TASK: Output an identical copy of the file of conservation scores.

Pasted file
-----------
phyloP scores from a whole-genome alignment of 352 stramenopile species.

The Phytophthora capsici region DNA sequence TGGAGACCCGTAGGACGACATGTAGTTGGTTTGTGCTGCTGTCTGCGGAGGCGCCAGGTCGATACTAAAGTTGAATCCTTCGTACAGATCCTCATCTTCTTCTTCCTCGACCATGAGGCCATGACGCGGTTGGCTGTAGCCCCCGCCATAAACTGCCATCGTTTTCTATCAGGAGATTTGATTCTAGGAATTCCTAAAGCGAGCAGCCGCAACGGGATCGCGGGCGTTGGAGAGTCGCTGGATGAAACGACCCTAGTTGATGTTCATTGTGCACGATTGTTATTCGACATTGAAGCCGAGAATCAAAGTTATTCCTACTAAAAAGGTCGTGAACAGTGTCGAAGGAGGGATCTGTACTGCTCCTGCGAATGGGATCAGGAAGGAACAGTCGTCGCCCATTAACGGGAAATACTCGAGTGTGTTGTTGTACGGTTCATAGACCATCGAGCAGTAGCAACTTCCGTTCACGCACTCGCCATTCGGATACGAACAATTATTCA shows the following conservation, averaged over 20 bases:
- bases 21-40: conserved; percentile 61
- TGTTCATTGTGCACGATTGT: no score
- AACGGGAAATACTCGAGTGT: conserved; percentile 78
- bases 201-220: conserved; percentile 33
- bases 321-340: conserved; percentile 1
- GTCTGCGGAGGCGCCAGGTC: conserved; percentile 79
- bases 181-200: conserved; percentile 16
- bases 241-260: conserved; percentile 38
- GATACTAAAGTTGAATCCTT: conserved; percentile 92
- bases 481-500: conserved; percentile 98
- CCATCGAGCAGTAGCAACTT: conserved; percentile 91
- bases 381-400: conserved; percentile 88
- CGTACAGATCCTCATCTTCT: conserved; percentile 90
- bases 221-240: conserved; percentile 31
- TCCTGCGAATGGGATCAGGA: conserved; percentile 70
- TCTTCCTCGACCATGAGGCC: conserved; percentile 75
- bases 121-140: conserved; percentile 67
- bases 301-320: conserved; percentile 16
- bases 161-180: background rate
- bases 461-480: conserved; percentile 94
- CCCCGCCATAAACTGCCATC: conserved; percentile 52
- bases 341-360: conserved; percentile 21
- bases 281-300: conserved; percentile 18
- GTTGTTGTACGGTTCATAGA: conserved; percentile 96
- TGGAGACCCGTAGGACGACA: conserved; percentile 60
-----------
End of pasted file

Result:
phyloP scores from a whole-genome alignment of 352 stramenopile species.

The Phytophthora capsici region DNA sequence TGGAGACCCGTAGGACGACATGTAGTTGGTTTGTGCTGCTGTCTGCGGAGGCGCCAGGTCGATACTAAAGTTGAATCCTTCGTACAGATCCTCATCTTCTTCTTCCTCGACCATGAGGCCATGACGCGGTTGGCTGTAGCCCCCGCCATAAACTGCCATCGTTTTCTATCAGGAGATTTGATTCTAGGAATTCCTAAAGCGAGCAGCCGCAACGGGATCGCGGGCGTTGGAGAGTCGCTGGATGAAACGACCCTAGTTGATGTTCATTGTGCACGATTGTTATTCGACATTGAAGCCGAGAATCAAAGTTATTCCTACTAAAAAGGTCGTGAACAGTGTCGAAGGAGGGATCTGTACTGCTCCTGCGAATGGGATCAGGAAGGAACAGTCGTCGCCCATTAACGGGAAATACTCGAGTGTGTTGTTGTACGGTTCATAGACCATCGAGCAGTAGCAACTTCCGTTCACGCACTCGCCATTCGGATACGAACAATTATTCA shows the following conservation, averaged over 20 bases:
- bases 21-40: conserved; percentile 61
- TGTTCATTGTGCACGATTGT: no score
- AACGGGAAATACTCGAGTGT: conserved; percentile 78
- bases 201-220: conserved; percentile 33
- bases 321-340: conserved; percentile 1
- GTCTGCGGAGGCGCCAGGTC: conserved; percentile 79
- bases 181-200: conserved; percentile 16
- bases 241-260: conserved; percentile 38
- GATACTAAAGTTGAATCCTT: conserved; percentile 92
- bases 481-500: conserved; percentile 98
- CCATCGAGCAGTAGCAACTT: conserved; percentile 91
- bases 381-400: conserved; percentile 88
- CGTACAGATCCTCATCTTCT: conserved; percentile 90
- bases 221-240: conserved; percentile 31
- TCCTGCGAATGGGATCAGGA: conserved; percentile 70
- TCTTCCTCGACCATGAGGCC: conserved; percentile 75
- bases 121-140: conserved; percentile 67
- bases 301-320: conserved; percentile 16
- bases 161-180: background rate
- bases 461-480: conserved; percentile 94
- CCCCGCCATAAACTGCCATC: conserved; percentile 52
- bases 341-360: conserved; percentile 21
- bases 281-300: conserved; percentile 18
- GTTGTTGTACGGTTCATAGA: conserved; percentile 96
- TGGAGACCCGTAGGACGACA: conserved; percentile 60